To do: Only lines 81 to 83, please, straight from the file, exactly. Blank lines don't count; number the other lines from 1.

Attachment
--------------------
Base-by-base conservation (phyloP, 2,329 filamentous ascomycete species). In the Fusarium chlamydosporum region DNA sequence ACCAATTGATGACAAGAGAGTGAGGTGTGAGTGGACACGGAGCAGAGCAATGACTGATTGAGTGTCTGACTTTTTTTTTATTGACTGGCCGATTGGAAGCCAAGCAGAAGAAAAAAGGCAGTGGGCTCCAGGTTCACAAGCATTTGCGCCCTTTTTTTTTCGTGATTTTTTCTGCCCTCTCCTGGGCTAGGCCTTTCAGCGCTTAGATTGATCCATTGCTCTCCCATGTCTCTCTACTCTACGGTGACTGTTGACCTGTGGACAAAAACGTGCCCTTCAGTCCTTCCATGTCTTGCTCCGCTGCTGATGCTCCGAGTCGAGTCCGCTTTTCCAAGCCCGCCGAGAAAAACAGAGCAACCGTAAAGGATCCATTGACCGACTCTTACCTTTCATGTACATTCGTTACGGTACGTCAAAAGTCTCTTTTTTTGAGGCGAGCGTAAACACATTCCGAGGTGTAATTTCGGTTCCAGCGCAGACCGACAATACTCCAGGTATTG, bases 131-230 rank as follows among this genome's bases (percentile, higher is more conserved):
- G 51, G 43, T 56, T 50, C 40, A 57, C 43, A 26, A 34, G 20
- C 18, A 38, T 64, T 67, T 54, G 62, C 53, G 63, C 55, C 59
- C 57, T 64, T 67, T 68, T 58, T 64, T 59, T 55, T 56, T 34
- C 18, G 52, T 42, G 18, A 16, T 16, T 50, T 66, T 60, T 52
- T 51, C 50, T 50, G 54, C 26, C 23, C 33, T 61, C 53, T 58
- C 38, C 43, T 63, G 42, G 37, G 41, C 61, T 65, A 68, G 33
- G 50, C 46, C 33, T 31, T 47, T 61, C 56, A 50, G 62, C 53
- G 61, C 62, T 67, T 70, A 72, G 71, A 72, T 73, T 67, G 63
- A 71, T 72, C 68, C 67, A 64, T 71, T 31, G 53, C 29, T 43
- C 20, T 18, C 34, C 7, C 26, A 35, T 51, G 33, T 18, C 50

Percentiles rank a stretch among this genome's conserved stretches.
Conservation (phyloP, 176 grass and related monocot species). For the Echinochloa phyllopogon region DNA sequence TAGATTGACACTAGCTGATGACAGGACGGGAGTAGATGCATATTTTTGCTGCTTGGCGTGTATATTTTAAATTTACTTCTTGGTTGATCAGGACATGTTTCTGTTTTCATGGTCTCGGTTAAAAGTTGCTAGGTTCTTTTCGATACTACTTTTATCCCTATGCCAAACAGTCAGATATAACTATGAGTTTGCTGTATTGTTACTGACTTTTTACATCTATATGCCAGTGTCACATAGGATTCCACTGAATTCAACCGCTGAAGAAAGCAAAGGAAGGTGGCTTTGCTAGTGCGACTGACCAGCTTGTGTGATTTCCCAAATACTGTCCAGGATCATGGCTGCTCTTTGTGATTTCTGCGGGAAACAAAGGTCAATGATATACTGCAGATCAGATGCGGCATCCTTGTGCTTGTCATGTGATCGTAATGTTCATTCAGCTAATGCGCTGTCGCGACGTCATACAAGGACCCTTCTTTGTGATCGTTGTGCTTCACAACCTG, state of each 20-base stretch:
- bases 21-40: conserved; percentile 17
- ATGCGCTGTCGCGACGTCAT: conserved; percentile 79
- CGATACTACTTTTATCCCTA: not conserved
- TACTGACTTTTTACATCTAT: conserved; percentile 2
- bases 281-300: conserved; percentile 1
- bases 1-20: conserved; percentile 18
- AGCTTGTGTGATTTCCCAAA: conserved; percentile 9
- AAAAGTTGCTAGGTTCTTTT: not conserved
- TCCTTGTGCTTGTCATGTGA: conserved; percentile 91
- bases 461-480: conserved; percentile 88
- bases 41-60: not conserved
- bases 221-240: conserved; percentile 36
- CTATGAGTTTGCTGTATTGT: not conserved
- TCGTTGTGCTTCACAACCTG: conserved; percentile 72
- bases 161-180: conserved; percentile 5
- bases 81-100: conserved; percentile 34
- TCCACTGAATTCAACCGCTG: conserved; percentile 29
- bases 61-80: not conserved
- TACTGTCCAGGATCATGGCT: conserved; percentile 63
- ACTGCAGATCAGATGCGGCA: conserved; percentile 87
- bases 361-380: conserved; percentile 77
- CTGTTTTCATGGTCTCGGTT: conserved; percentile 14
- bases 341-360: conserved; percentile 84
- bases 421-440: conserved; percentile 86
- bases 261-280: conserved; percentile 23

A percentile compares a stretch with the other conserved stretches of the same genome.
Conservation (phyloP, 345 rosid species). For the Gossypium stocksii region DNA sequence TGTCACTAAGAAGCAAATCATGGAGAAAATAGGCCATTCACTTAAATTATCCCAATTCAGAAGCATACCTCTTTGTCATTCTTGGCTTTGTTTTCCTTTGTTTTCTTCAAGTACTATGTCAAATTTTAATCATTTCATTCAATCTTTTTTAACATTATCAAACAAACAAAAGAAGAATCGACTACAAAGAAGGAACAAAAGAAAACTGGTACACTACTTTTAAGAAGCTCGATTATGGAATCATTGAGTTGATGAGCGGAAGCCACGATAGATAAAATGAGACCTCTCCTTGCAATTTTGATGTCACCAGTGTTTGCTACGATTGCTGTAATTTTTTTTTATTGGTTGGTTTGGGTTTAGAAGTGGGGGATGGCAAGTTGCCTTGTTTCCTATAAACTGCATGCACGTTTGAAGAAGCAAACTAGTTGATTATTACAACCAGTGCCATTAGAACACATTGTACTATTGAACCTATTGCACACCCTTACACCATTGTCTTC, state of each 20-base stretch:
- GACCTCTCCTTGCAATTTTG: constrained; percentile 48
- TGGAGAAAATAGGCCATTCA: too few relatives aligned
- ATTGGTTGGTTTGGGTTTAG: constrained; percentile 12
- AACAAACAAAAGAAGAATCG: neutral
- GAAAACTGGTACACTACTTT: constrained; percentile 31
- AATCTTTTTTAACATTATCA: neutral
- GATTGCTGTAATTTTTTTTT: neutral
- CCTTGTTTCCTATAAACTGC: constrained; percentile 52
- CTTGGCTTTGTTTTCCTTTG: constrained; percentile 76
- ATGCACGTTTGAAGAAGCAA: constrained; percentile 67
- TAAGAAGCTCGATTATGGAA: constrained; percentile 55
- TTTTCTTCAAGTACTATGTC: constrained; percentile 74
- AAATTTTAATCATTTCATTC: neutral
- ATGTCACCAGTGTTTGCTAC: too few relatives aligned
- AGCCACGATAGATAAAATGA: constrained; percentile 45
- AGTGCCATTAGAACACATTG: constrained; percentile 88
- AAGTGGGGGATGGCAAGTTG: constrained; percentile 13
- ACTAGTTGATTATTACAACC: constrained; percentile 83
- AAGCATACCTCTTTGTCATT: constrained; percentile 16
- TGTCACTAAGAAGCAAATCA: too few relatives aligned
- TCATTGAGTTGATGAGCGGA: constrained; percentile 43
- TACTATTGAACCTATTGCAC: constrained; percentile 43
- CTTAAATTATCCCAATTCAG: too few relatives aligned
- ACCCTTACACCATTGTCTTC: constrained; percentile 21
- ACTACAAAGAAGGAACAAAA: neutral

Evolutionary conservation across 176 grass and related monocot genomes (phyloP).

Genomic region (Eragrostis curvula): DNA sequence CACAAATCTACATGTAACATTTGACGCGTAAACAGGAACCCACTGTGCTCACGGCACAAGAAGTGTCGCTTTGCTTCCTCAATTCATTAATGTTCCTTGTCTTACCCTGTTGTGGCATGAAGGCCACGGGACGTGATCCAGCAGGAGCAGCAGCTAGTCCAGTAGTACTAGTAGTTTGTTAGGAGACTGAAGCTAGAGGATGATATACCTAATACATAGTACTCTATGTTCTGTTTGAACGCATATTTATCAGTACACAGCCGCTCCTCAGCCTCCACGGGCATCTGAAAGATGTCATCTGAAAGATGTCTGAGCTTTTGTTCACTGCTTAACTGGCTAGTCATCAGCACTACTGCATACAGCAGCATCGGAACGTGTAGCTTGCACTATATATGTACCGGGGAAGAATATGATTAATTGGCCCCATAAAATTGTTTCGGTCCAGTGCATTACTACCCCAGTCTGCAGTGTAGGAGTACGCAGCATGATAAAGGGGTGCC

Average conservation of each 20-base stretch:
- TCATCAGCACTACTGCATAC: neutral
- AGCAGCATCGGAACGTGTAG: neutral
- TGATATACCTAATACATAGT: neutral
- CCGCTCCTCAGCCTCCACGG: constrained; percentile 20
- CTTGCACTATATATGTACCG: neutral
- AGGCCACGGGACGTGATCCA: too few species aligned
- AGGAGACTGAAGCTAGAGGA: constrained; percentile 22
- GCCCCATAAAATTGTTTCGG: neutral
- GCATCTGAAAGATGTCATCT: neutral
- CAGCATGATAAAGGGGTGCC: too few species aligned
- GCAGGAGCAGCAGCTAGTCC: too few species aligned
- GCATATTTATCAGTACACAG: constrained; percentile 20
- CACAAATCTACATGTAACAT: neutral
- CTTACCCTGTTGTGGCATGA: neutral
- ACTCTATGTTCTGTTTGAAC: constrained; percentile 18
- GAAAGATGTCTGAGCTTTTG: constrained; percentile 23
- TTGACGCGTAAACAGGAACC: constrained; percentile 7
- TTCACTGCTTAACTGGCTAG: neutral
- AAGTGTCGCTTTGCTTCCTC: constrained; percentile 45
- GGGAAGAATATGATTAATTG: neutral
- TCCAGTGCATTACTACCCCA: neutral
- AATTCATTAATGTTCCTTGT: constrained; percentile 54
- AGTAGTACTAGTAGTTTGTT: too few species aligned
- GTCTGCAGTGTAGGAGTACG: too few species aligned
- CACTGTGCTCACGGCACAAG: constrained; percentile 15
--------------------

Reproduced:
- CACAAATCTACATGTAACAT: neutral
- CTTACCCTGTTGTGGCATGA: neutral
- ACTCTATGTTCTGTTTGAAC: constrained; percentile 18